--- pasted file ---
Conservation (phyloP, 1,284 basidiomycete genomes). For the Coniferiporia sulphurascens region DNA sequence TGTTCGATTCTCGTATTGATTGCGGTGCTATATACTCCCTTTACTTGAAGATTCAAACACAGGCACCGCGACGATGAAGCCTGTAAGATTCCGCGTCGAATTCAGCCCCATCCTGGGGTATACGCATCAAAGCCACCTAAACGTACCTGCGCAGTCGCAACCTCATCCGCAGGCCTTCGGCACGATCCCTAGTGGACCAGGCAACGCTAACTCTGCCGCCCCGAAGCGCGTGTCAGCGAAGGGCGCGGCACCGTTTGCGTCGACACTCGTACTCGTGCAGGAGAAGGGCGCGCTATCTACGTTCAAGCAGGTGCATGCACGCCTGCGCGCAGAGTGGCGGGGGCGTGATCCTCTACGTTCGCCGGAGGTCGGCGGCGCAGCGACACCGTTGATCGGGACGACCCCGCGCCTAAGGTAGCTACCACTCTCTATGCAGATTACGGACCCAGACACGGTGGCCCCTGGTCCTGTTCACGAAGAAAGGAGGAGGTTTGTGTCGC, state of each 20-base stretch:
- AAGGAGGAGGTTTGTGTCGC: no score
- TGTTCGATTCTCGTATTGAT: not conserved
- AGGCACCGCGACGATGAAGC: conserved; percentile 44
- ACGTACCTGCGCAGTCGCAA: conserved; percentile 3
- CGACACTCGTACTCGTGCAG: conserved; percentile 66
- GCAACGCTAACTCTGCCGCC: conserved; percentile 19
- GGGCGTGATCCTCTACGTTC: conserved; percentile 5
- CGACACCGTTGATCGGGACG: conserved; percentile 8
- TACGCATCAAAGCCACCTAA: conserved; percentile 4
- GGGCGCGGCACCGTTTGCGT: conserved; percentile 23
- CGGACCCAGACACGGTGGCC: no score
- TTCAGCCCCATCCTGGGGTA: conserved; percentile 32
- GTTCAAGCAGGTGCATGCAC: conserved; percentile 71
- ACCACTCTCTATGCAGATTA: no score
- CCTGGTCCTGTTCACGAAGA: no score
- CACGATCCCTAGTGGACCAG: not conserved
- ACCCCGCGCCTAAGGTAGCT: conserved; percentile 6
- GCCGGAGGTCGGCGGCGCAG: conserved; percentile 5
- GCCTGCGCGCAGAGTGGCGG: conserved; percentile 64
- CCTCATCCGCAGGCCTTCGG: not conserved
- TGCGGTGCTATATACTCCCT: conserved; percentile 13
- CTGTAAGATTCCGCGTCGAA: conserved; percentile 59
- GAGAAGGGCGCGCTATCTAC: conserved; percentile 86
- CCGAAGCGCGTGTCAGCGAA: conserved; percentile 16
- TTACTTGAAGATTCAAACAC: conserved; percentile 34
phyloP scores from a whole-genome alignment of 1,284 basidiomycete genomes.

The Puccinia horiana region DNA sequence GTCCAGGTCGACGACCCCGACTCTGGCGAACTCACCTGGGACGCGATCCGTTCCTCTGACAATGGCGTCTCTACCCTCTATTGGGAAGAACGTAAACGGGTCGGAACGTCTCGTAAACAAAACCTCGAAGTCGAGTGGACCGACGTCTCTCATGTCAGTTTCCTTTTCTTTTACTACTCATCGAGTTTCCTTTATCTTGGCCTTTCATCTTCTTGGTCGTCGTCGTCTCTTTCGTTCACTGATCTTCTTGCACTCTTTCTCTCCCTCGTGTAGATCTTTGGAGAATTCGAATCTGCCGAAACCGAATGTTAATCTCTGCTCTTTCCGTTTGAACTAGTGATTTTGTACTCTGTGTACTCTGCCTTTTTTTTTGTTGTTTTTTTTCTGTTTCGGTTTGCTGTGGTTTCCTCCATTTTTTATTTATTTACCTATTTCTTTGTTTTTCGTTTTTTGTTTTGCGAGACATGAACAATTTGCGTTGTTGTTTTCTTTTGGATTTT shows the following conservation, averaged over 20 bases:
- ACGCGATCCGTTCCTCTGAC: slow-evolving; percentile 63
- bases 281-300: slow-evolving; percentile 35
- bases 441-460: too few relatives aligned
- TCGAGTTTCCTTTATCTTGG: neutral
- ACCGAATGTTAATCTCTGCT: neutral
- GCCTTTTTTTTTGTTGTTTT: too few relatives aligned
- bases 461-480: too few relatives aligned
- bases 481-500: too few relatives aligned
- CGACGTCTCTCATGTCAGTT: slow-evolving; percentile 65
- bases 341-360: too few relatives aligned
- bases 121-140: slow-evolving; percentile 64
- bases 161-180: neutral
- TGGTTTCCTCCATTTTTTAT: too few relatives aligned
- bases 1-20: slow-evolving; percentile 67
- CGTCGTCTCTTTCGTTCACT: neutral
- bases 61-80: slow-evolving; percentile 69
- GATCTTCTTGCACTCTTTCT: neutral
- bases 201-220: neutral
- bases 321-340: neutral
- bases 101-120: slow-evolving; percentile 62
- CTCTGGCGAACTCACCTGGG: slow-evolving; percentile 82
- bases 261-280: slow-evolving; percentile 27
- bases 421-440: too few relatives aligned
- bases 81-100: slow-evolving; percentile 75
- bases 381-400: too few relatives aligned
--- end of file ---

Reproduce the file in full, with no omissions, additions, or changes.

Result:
Conservation (phyloP, 1,284 basidiomycete genomes). For the Coniferiporia sulphurascens region DNA sequence TGTTCGATTCTCGTATTGATTGCGGTGCTATATACTCCCTTTACTTGAAGATTCAAACACAGGCACCGCGACGATGAAGCCTGTAAGATTCCGCGTCGAATTCAGCCCCATCCTGGGGTATACGCATCAAAGCCACCTAAACGTACCTGCGCAGTCGCAACCTCATCCGCAGGCCTTCGGCACGATCCCTAGTGGACCAGGCAACGCTAACTCTGCCGCCCCGAAGCGCGTGTCAGCGAAGGGCGCGGCACCGTTTGCGTCGACACTCGTACTCGTGCAGGAGAAGGGCGCGCTATCTACGTTCAAGCAGGTGCATGCACGCCTGCGCGCAGAGTGGCGGGGGCGTGATCCTCTACGTTCGCCGGAGGTCGGCGGCGCAGCGACACCGTTGATCGGGACGACCCCGCGCCTAAGGTAGCTACCACTCTCTATGCAGATTACGGACCCAGACACGGTGGCCCCTGGTCCTGTTCACGAAGAAAGGAGGAGGTTTGTGTCGC, state of each 20-base stretch:
- AAGGAGGAGGTTTGTGTCGC: no score
- TGTTCGATTCTCGTATTGAT: not conserved
- AGGCACCGCGACGATGAAGC: conserved; percentile 44
- ACGTACCTGCGCAGTCGCAA: conserved; percentile 3
- CGACACTCGTACTCGTGCAG: conserved; percentile 66
- GCAACGCTAACTCTGCCGCC: conserved; percentile 19
- GGGCGTGATCCTCTACGTTC: conserved; percentile 5
- CGACACCGTTGATCGGGACG: conserved; percentile 8
- TACGCATCAAAGCCACCTAA: conserved; percentile 4
- GGGCGCGGCACCGTTTGCGT: conserved; percentile 23
- CGGACCCAGACACGGTGGCC: no score
- TTCAGCCCCATCCTGGGGTA: conserved; percentile 32
- GTTCAAGCAGGTGCATGCAC: conserved; percentile 71
- ACCACTCTCTATGCAGATTA: no score
- CCTGGTCCTGTTCACGAAGA: no score
- CACGATCCCTAGTGGACCAG: not conserved
- ACCCCGCGCCTAAGGTAGCT: conserved; percentile 6
- GCCGGAGGTCGGCGGCGCAG: conserved; percentile 5
- GCCTGCGCGCAGAGTGGCGG: conserved; percentile 64
- CCTCATCCGCAGGCCTTCGG: not conserved
- TGCGGTGCTATATACTCCCT: conserved; percentile 13
- CTGTAAGATTCCGCGTCGAA: conserved; percentile 59
- GAGAAGGGCGCGCTATCTAC: conserved; percentile 86
- CCGAAGCGCGTGTCAGCGAA: conserved; percentile 16
- TTACTTGAAGATTCAAACAC: conserved; percentile 34
phyloP scores from a whole-genome alignment of 1,284 basidiomycete genomes.

The Puccinia horiana region DNA sequence GTCCAGGTCGACGACCCCGACTCTGGCGAACTCACCTGGGACGCGATCCGTTCCTCTGACAATGGCGTCTCTACCCTCTATTGGGAAGAACGTAAACGGGTCGGAACGTCTCGTAAACAAAACCTCGAAGTCGAGTGGACCGACGTCTCTCATGTCAGTTTCCTTTTCTTTTACTACTCATCGAGTTTCCTTTATCTTGGCCTTTCATCTTCTTGGTCGTCGTCGTCTCTTTCGTTCACTGATCTTCTTGCACTCTTTCTCTCCCTCGTGTAGATCTTTGGAGAATTCGAATCTGCCGAAACCGAATGTTAATCTCTGCTCTTTCCGTTTGAACTAGTGATTTTGTACTCTGTGTACTCTGCCTTTTTTTTTGTTGTTTTTTTTCTGTTTCGGTTTGCTGTGGTTTCCTCCATTTTTTATTTATTTACCTATTTCTTTGTTTTTCGTTTTTTGTTTTGCGAGACATGAACAATTTGCGTTGTTGTTTTCTTTTGGATTTT shows the following conservation, averaged over 20 bases:
- ACGCGATCCGTTCCTCTGAC: slow-evolving; percentile 63
- bases 281-300: slow-evolving; percentile 35
- bases 441-460: too few relatives aligned
- TCGAGTTTCCTTTATCTTGG: neutral
- ACCGAATGTTAATCTCTGCT: neutral
- GCCTTTTTTTTTGTTGTTTT: too few relatives aligned
- bases 461-480: too few relatives aligned
- bases 481-500: too few relatives aligned
- CGACGTCTCTCATGTCAGTT: slow-evolving; percentile 65
- bases 341-360: too few relatives aligned
- bases 121-140: slow-evolving; percentile 64
- bases 161-180: neutral
- TGGTTTCCTCCATTTTTTAT: too few relatives aligned
- bases 1-20: slow-evolving; percentile 67
- CGTCGTCTCTTTCGTTCACT: neutral
- bases 61-80: slow-evolving; percentile 69
- GATCTTCTTGCACTCTTTCT: neutral
- bases 201-220: neutral
- bases 321-340: neutral
- bases 101-120: slow-evolving; percentile 62
- CTCTGGCGAACTCACCTGGG: slow-evolving; percentile 82
- bases 261-280: slow-evolving; percentile 27
- bases 421-440: too few relatives aligned
- bases 81-100: slow-evolving; percentile 75
- bases 381-400: too few relatives aligned